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Like Confessing a Murder

Part of the Darwin exhibition.

Once settled at Down House, Darwin wrote a fuller version of his theory of evolution by natural selection. Yet he didn't publish it--why?

There are several reasons. Darwin's theory was still incomplete; he wanted to think more, gather more evidence. Other writers, with other evolutionary schemes, were being ridiculed, and Darwin was determined to avoid that fate. His own ill health and family tragedy interfered with work. Imagining the reaction of the public and the established church filled him with dread.

Yet gradually, over a decade or so, Darwin began letting a few trusted friends in on the secret. It was "like confessing a murder," he wrote. But private confession was one thing; telling the world, quite another. Darwin intended to work at his own pace, until his theory was solid enough to satisfy his severest critic--himself.

A Step Closer

This landmark manuscript on evolution by natural selection dates from early 1844. Writing it took Darwin one giant step closer to what he called his "big book on species." In this essay Darwin tackles the same topics he had covered in his brief outline two years earlier, but the treatment is much fuller. As his son Francis later noted, "In the 1844 Essay there is an air of freedom, as if the author was letting himself go." Darwin may have felt liberated because he never intended the Essay to be published in his lifetime--and indeed, it wasn't. But with it, Darwin crossed a threshold: almost all of his major thinking was in place.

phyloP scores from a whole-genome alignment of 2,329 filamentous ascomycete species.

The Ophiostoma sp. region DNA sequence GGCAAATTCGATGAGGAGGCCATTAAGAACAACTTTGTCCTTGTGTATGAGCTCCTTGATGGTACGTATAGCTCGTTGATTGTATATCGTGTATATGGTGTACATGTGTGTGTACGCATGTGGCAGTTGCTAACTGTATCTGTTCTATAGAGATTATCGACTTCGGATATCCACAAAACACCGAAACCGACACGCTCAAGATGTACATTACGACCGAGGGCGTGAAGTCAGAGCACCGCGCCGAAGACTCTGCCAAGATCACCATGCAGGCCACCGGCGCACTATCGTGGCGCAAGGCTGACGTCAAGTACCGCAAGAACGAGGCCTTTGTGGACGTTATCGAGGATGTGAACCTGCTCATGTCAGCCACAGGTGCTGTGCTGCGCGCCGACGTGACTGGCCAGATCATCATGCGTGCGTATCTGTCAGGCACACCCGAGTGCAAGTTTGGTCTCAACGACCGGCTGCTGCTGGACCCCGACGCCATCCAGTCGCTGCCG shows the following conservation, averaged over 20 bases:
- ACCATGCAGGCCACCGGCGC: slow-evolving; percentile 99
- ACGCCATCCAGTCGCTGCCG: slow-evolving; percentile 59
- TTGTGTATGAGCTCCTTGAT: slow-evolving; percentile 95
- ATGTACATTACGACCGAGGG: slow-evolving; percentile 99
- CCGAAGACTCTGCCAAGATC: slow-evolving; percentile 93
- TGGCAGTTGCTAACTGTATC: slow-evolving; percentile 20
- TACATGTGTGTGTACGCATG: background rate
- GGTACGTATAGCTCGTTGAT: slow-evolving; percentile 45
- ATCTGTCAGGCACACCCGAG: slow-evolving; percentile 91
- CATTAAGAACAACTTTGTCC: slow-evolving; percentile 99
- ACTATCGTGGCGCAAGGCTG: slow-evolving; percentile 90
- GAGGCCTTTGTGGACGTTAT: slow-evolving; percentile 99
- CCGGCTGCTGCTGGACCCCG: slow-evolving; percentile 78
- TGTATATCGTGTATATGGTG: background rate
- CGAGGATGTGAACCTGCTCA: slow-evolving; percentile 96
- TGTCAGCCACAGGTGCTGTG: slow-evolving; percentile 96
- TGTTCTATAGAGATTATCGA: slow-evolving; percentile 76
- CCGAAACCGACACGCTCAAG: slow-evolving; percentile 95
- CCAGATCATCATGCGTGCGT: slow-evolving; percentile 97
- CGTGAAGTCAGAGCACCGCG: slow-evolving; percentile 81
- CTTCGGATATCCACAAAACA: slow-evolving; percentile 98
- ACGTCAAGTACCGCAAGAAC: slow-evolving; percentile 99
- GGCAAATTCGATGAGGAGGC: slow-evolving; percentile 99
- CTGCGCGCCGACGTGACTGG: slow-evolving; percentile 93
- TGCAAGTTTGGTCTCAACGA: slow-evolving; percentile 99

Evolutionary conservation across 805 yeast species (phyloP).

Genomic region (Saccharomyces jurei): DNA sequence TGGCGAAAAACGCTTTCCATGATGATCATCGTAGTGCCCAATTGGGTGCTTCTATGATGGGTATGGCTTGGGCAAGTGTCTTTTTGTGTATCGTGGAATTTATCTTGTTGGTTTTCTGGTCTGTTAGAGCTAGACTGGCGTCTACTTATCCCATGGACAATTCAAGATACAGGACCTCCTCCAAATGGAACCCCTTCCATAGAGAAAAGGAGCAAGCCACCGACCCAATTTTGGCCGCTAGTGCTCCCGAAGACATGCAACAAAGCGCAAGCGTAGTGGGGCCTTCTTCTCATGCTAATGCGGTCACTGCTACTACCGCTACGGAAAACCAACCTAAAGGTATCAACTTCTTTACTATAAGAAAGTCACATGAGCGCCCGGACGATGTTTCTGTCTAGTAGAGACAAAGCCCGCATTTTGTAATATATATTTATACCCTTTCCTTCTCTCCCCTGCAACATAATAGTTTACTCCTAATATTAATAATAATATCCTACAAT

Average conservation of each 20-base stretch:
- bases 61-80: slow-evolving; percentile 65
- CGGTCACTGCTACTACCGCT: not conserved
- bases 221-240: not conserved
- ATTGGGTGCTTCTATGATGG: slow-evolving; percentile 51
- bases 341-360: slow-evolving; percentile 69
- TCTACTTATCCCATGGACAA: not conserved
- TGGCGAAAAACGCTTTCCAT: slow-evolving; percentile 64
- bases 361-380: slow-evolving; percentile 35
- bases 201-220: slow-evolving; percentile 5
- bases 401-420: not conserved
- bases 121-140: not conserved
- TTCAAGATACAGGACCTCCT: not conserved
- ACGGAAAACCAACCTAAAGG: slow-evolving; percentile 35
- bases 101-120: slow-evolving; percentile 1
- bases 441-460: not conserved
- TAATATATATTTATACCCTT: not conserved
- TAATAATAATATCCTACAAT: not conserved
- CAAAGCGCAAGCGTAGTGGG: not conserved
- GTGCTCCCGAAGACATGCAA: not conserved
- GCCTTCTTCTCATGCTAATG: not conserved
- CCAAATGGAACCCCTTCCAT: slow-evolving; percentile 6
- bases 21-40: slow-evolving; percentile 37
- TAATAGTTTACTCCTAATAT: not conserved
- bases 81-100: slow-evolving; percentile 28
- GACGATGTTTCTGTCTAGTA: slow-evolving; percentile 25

In the page on display, Darwin discusses something he saw as a difficulty with his theory. Natural selection depended on variation, but Darwin was having a hard time determining how much variation actually existed in nature.

"Lamarck has observed that, as long as we confine our attention to one limited country, there is seldom much difficulty in deciding what forms to call species and what varieties; and that it is when collections flow in from all parts of the world that naturalists often feel at a loss to decide the limits of variation."